A woman coughing in bed

Chasing My Baseline

Last updated: June 2022

I was sick in early December. The usual, it starts as a sudden tightness in my chest, and the next thing I know, each breath is exhausting; not to mention the incessant, painful coughing. I try all of the usual measures in my home tool kit, hoping they’ll work and I’ll avoid steroids and antibiotics... but alas, not to be. As we all know, when we get sick, the road back to our baseline is not a quick and easy journey. By Christmas, I was feeling well enough to be with my family and celebrate a quiet holiday. By January, I was really feeling as though I was getting back to my normal activity level.

Mid chase

I was sitting reading a book and out of nowhere, I had a weird pain in my back, between my shoulder blades. Never had it before, it did not feel like any kind of asthma attack onset I had ever had. I wondered if it could be indigestion, odd location for indigestion but it was my best guess- until it wasn’t. The pain became excruciating and overwhelming. After some back and forth discussions with my children and a friend, I went to the ER. There, I was told I was having a mild heart attack. I had all the earmarks. Except it wasn’t a heart attack. Further testing indicated that it was stress cardiomyopathy, also known as broken heart syndrome or takotsubo cardiomyopathy.

It was a strange and unsettling feeling. My respiratory system is a bit of a mess but I always felt reassured by my strong and healthy heart. Well, the good news, I was told that I will make a full recovery. The heart heals from this type of event and in most cases leaves no permanent damage. Whew!! However, the why of all of this was a bit more confusing. Bottom line, I had no indications of any of the usual causes, which sometimes can be severe asthma attacks. Sudden onset of an intense physical or emotional event can trigger broken heart syndrome. Not in my case. Maybe reading was more than I could handle…hahaha! Thankfully, along with an arsenal of new medications, I was given all good news when I was discharged from the hospital. It would take some time, but I would recover completely. Yay! However, I was shocked by how weak I felt. A twenty foot stroll was a bigger challenge than I could muster the strength to attempt. So once again, I was on the recovery track. It took some time, but I could see the glimmer of my baseline in the distance. After about two months, I felt back to myself.1,2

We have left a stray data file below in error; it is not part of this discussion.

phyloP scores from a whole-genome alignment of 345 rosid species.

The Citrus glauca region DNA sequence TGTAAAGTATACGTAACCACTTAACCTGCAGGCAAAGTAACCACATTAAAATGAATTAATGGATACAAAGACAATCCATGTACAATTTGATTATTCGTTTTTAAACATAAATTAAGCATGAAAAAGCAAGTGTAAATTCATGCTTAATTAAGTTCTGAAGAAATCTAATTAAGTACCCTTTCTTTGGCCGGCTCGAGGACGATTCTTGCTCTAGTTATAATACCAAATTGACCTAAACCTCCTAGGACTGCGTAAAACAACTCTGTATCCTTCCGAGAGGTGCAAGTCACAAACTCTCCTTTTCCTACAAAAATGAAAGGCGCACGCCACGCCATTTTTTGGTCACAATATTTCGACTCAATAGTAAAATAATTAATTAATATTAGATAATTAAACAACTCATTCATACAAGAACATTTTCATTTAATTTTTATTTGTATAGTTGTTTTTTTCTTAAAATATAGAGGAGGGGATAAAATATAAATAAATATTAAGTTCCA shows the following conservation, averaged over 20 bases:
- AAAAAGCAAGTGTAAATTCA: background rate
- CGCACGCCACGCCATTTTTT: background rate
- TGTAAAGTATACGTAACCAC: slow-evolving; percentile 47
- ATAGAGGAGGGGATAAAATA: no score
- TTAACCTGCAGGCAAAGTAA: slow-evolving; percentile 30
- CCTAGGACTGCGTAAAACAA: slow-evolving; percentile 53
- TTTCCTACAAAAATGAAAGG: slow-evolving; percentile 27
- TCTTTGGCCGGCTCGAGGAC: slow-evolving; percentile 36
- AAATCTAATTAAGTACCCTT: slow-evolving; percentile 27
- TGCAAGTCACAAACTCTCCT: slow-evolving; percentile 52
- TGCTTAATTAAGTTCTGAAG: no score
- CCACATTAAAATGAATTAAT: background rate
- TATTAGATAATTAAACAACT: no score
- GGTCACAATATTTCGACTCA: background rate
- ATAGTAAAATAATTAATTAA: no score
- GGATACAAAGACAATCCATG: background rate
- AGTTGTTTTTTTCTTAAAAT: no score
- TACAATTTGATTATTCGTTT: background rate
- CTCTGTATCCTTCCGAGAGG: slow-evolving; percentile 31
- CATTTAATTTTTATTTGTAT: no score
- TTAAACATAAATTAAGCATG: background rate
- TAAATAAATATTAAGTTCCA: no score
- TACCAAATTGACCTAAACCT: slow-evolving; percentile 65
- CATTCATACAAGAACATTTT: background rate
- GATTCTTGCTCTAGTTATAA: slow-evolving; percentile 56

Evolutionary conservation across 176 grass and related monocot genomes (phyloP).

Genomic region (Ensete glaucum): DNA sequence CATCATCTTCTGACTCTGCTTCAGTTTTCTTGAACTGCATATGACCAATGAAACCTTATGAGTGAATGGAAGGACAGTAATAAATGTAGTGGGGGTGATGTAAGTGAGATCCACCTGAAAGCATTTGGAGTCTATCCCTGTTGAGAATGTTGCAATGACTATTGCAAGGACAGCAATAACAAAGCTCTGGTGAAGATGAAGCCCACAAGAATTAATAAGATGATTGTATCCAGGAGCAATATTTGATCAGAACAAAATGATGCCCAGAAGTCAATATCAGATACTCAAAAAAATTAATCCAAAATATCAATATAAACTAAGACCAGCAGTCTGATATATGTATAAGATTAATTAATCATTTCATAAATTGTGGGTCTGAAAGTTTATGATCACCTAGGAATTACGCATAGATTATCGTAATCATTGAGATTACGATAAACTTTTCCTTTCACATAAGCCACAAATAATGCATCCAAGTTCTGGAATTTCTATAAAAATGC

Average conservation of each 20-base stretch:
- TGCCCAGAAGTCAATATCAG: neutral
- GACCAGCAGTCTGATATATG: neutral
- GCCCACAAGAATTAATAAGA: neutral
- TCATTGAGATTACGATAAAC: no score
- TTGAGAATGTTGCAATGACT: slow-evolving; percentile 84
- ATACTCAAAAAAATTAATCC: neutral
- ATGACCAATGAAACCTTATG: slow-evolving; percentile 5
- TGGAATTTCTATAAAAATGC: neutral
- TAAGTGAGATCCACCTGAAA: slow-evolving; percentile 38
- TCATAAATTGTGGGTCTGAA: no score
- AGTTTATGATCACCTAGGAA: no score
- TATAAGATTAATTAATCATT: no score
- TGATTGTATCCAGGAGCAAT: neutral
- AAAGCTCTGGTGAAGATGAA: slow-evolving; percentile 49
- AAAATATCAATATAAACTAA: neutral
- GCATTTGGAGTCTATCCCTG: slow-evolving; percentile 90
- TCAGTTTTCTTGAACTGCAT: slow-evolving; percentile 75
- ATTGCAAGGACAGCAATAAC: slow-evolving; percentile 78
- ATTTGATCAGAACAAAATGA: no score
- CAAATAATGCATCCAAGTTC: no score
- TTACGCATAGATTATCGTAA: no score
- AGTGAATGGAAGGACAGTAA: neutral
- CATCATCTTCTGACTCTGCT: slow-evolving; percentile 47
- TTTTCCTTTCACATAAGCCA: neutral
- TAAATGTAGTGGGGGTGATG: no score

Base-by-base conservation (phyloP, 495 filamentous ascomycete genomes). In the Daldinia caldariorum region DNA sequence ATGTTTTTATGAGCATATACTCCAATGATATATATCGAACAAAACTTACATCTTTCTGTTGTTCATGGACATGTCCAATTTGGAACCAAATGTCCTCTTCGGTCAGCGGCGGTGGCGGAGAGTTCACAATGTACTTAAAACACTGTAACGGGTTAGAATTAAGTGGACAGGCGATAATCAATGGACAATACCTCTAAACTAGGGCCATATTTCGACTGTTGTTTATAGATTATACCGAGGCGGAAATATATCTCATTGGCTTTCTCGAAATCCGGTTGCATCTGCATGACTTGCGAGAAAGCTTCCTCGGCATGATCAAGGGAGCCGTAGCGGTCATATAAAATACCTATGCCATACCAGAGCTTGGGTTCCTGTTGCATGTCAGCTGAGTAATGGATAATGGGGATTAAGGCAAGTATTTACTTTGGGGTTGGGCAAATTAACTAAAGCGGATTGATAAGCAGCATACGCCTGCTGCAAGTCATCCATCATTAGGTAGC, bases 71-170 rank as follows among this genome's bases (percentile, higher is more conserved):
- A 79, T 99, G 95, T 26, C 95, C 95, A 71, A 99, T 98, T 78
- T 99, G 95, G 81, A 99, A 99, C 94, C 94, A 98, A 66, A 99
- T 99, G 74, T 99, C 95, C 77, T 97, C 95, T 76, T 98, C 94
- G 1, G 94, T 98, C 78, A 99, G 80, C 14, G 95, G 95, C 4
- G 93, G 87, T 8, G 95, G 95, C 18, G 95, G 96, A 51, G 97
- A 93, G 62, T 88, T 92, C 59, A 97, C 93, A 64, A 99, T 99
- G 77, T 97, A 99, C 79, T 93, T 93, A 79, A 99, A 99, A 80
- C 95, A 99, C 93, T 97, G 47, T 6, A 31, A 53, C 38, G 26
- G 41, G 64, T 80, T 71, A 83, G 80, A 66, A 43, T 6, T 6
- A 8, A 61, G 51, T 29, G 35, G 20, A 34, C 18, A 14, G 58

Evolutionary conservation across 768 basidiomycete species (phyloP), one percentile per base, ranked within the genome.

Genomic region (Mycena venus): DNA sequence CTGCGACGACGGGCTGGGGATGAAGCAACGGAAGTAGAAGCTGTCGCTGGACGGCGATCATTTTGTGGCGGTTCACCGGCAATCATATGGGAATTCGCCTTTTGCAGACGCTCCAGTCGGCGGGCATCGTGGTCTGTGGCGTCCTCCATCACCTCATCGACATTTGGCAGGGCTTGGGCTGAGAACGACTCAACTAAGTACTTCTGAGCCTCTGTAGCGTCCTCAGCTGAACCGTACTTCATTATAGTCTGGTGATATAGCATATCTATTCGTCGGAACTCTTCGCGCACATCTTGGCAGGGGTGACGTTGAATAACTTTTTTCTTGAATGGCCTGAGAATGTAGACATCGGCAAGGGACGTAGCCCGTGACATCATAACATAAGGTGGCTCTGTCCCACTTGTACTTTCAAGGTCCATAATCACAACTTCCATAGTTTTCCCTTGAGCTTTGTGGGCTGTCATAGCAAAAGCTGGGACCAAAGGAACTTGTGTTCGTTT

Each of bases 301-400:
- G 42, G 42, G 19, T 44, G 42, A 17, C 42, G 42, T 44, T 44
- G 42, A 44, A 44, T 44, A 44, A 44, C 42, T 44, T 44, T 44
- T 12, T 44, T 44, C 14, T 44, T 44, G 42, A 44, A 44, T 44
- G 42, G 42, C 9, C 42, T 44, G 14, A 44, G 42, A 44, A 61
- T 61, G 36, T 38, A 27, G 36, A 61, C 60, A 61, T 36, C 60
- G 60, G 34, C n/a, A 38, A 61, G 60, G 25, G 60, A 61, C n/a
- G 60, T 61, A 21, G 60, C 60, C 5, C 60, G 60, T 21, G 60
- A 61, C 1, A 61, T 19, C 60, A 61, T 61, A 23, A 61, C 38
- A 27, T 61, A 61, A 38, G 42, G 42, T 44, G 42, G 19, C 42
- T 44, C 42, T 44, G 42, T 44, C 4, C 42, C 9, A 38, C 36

In April, I felt the onset of another respiratory illness. Try as I might, I could not head it off at the pass. It spiraled into a full-blown asthma exacerbation that then spiraled into bronchitis. That baseline was getting further away again. My chase was going to continue. By late April I was given the news that my heart had healed. However, the new cardiac medications had to continue to be part of my regimen. My doctor gave lots of reasons for his rationale, asthma being one of them. As much as I did not relish the idea of so many more medications added to my daily toll, I really could not argue with him. After all, I was being given a clean bill of health; so I was happy to do my part.

On the run again

In early May, in spite of my diligence, I tested positive for COVID. Darn!! I had been so diligent and careful. Back in December, my pulmonologist told me I was to continue to wear a mask regardless of CDC guidelines. I am a good patient and I know the risks of having any respiratory illness, so I was happy to comply with her guidance. I was still doing curbside pick-up at the grocery store to avoid any needless exposure to any kind of illness. I was the picture of careful. Fortunately, I had just had my second booster three weeks before. My doctor prescribed the COVID antiviral right away. All is well. I had a mild case, but it still knocked me off my game. So I am back on the chase again...that baseline is out there, I can see it. I know it exists. I’ve been there many times. I know I’ll catch it.

Sure and steady wins the chase

It’s early June. I’m still chasing my baseline but I’m getting closer. We can do everything right, yet those of us with asthma know that isn’t always enough. Actually, sometimes in life in general, our best isn’t always enough. So I take these lessons to heart. I know that doing our very best is the best we can do. There is benefit to doing everything right, even when things go wrong. My diligent adherence to my asthma plan always pays off and gets me back to my baseline. My doctors always tell me that when we do things right we have a much better outcome when things still go south. Being proactive and protecting our health puts us in a better position to do well even when we do get sick. I know that all the precautions don't guarantee that nothing will go wrong. I do know that being prepared, being diligent about your health, sticking to your medication regimen and following your doctor’s best advice will pay off in the long run, most especially when things go wrong.

Does your asthma ever keep you from your healthy baseline?

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